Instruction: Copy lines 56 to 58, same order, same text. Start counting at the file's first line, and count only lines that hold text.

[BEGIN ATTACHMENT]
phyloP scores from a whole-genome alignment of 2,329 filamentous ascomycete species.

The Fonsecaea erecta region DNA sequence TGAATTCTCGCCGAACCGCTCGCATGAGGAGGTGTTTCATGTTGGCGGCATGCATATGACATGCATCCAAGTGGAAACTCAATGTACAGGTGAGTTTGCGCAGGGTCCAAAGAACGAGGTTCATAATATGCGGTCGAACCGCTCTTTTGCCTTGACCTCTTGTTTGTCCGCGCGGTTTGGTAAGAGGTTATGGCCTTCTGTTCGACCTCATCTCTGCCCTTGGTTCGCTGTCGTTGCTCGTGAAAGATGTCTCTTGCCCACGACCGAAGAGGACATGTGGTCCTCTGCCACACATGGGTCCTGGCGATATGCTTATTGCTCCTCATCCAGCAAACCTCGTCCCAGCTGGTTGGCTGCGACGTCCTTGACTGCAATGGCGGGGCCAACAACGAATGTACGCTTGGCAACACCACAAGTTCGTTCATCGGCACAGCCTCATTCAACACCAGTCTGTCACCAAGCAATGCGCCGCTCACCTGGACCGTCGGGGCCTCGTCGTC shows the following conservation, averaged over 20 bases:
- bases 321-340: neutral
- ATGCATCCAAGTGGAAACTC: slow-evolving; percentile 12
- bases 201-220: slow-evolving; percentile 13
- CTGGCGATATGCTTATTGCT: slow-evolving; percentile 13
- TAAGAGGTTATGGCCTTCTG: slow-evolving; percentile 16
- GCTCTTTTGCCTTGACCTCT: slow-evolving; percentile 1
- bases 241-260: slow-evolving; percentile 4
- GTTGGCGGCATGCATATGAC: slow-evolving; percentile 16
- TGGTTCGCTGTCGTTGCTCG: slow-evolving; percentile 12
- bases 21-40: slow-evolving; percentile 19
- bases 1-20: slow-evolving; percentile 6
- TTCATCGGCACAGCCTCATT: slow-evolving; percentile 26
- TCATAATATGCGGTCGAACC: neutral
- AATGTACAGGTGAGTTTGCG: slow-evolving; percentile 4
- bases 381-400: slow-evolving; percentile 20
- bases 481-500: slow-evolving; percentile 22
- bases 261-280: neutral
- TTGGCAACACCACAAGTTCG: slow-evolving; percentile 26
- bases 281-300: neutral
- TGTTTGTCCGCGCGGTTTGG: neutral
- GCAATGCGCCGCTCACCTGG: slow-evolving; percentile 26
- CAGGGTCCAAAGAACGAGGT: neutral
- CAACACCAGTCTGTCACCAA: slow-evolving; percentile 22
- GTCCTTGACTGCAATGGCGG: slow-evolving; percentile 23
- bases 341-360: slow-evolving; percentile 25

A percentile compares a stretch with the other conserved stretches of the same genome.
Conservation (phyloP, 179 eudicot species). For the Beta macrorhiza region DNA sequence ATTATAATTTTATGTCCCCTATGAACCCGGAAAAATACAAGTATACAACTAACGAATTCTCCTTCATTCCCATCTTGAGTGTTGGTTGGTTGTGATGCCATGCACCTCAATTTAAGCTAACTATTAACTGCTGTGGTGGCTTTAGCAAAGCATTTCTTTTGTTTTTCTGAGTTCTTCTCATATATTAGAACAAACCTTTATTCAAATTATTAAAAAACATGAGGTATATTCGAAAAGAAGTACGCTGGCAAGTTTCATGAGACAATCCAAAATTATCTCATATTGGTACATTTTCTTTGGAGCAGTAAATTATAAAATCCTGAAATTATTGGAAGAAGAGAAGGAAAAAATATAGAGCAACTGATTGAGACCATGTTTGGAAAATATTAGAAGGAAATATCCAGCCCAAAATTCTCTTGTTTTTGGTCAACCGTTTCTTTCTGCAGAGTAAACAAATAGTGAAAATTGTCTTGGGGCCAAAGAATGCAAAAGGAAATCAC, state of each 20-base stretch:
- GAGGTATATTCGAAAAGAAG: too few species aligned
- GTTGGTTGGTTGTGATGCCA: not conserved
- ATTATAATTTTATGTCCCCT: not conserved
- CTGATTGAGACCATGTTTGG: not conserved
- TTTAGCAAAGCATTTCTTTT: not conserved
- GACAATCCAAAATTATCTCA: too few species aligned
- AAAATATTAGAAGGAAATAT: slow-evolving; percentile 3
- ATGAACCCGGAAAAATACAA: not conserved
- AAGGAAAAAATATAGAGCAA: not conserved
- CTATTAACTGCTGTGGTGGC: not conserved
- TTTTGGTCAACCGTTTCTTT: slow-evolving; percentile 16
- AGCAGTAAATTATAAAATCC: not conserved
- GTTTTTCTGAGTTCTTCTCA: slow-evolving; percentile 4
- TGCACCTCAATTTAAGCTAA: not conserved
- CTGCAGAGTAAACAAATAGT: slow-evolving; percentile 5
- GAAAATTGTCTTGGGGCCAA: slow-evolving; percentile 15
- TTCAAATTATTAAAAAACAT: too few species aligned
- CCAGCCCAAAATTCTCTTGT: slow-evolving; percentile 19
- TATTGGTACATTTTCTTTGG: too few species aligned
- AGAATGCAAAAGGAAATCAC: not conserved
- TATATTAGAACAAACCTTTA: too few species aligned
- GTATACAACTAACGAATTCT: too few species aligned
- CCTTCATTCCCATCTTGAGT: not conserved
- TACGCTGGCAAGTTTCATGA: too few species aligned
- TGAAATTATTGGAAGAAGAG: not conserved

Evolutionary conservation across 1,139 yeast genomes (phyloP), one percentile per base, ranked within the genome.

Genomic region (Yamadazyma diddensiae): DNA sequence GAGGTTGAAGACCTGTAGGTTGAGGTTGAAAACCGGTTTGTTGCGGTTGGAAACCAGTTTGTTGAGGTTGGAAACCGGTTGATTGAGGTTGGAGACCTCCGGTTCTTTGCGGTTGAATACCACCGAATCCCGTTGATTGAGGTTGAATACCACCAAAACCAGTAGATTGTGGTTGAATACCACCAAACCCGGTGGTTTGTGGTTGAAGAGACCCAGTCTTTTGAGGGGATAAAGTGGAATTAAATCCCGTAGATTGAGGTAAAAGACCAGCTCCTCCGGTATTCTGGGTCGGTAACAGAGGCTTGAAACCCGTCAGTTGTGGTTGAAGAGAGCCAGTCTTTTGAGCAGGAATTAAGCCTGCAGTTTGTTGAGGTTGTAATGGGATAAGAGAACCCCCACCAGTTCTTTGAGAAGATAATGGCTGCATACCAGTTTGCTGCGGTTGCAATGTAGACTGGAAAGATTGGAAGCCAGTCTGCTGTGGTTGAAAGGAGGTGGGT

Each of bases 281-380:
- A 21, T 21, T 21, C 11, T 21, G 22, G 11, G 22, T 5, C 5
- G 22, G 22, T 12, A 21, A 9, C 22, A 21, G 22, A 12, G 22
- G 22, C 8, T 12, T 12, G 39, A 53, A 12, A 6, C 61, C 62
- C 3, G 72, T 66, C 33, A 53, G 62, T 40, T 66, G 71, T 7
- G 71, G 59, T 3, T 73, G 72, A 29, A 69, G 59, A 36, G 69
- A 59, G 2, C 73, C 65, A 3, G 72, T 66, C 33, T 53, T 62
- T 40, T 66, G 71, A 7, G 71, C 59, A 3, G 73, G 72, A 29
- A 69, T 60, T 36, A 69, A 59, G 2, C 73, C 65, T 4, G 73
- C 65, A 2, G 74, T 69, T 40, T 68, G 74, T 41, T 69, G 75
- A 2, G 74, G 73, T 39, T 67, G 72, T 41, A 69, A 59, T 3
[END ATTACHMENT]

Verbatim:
Genomic region (Yamadazyma diddensiae): DNA sequence GAGGTTGAAGACCTGTAGGTTGAGGTTGAAAACCGGTTTGTTGCGGTTGGAAACCAGTTTGTTGAGGTTGGAAACCGGTTGATTGAGGTTGGAGACCTCCGGTTCTTTGCGGTTGAATACCACCGAATCCCGTTGATTGAGGTTGAATACCACCAAAACCAGTAGATTGTGGTTGAATACCACCAAACCCGGTGGTTTGTGGTTGAAGAGACCCAGTCTTTTGAGGGGATAAAGTGGAATTAAATCCCGTAGATTGAGGTAAAAGACCAGCTCCTCCGGTATTCTGGGTCGGTAACAGAGGCTTGAAACCCGTCAGTTGTGGTTGAAGAGAGCCAGTCTTTTGAGCAGGAATTAAGCCTGCAGTTTGTTGAGGTTGTAATGGGATAAGAGAACCCCCACCAGTTCTTTGAGAAGATAATGGCTGCATACCAGTTTGCTGCGGTTGCAATGTAGACTGGAAAGATTGGAAGCCAGTCTGCTGTGGTTGAAAGGAGGTGGGT

Each of bases 281-380:
- A 21, T 21, T 21, C 11, T 21, G 22, G 11, G 22, T 5, C 5